Well, once the rains finally stopped in mid-June, we did indeed get some summer weather. The kind where you get really careful about opening up all the windows at night to let the cool in, and closing them early in the morning to keep it inside. The kind where zinnias and sunflowers and pepper plants actually look happy to be alive instead of grousing sourly and hunkering down with their shoulders hunched, all mangled and bitten by earwigs and slugs. It was not a very good gardening spring, though, unless you managed to sow spinach or lettuce during those few moents when the reain let up on one of 2 weekends.
My one early planting of summer flowers had that grupmpy look to them for the longest time. But now that it’s been sunny and warm, they’ve grown past all the early pest damage and the scarlet and canary yellow zinnias, purple and pink frilly asters and feathery white cosmos are all taller than the weeds and holding their heads up high, dressed in radiant colors. We’ve had a lot of pests and diseases to contend with this year too, slugs, grasshoppers and mildew being significant in my yard, but somehow now the sun is out, life feels more benevolent.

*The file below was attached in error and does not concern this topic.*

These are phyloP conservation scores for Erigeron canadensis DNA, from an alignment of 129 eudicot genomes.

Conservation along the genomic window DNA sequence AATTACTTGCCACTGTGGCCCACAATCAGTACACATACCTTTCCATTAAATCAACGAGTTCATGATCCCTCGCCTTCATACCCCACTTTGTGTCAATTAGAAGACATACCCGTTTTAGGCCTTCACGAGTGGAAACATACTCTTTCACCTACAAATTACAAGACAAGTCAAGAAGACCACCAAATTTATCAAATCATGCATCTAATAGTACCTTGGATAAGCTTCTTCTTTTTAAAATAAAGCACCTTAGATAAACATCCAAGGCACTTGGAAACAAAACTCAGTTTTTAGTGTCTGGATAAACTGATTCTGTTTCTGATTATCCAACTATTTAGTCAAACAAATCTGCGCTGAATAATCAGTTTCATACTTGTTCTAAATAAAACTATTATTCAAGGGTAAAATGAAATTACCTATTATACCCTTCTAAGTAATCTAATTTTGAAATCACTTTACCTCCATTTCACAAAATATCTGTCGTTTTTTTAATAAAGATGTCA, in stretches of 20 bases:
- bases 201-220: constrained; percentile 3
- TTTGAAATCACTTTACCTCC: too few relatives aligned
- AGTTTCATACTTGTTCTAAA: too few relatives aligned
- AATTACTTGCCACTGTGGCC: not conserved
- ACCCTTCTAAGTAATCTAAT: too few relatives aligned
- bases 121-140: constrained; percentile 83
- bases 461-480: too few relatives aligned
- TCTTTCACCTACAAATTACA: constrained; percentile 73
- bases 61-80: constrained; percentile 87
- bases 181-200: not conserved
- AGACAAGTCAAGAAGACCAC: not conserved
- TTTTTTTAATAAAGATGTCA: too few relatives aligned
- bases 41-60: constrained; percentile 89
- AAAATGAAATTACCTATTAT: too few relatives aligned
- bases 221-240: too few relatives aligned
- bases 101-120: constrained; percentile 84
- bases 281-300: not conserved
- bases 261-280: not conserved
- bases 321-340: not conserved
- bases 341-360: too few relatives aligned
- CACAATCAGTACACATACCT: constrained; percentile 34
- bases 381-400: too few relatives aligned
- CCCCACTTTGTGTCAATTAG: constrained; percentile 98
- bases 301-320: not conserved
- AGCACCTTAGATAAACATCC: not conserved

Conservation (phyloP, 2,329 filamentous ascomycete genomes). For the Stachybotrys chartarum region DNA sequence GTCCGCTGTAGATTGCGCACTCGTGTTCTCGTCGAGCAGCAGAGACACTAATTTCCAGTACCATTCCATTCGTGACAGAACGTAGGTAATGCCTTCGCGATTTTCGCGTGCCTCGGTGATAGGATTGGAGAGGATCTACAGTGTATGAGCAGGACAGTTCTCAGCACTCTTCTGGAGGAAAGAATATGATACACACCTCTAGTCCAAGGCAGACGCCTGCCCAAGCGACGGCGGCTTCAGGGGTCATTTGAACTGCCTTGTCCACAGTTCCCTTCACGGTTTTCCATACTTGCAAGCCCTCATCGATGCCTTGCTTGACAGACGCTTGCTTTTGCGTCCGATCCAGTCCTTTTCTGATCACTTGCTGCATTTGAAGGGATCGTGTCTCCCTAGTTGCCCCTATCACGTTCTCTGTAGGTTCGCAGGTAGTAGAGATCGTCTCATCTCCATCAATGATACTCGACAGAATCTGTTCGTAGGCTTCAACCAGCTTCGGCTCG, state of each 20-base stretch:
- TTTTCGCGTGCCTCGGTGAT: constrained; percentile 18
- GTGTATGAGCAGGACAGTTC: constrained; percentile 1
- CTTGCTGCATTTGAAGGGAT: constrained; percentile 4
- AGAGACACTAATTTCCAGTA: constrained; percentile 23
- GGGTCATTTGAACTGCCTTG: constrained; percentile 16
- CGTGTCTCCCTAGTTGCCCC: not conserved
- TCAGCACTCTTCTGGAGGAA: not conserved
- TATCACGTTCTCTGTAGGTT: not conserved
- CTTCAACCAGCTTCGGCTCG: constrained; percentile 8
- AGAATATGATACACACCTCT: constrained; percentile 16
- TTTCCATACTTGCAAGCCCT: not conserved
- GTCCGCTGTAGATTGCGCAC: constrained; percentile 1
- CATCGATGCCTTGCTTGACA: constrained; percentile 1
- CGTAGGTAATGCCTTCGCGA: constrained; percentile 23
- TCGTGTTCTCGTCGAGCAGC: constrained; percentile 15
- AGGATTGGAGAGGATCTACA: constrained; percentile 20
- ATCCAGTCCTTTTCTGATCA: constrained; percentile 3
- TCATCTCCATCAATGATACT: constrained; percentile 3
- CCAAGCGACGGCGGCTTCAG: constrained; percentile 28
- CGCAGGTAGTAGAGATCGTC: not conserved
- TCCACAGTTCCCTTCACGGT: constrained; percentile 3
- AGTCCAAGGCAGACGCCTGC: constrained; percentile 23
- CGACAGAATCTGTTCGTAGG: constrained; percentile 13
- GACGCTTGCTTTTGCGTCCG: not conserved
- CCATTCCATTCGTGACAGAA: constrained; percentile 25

If you did as little gardening as I did this year, perhaps you’re ready to start thinking about a little digging and sowing next month to plant what I call our “free” flowers. Sown from late September trhough October, hardy annuals like regal purple larkspur, delicate pastel love in a mist, flouncy red and pink ruffled Shirley poppies, blue bachelor’s buttons and fragrant winged sweet peas will offer generous bloom in spring. The idea is to get seeds to germinate before the nights get too long and cold. If rains come late, sprinkle to bring the seedlings up, and don’t let the seedbed dry out once you start watering, but very little care is necessary; plants may look beaten down in late winter, but they’ll be making strong roots, then flush new leafy growth when the weather warms up and days get longer.
These independent generous flowers need only a little thinning and weeding, then they take care of themselves all winter long (with regular snail patrol). They use the winter’s rain to grow and protect the soil at the same time. After blooming, they’ll all set seed that you can harvest, or simply shake the plants around where you want them to grow in the future. All make wonderful bouquets to bring inside or give away, and several make good dried everlastings as well. Plant yourself a spring garden party!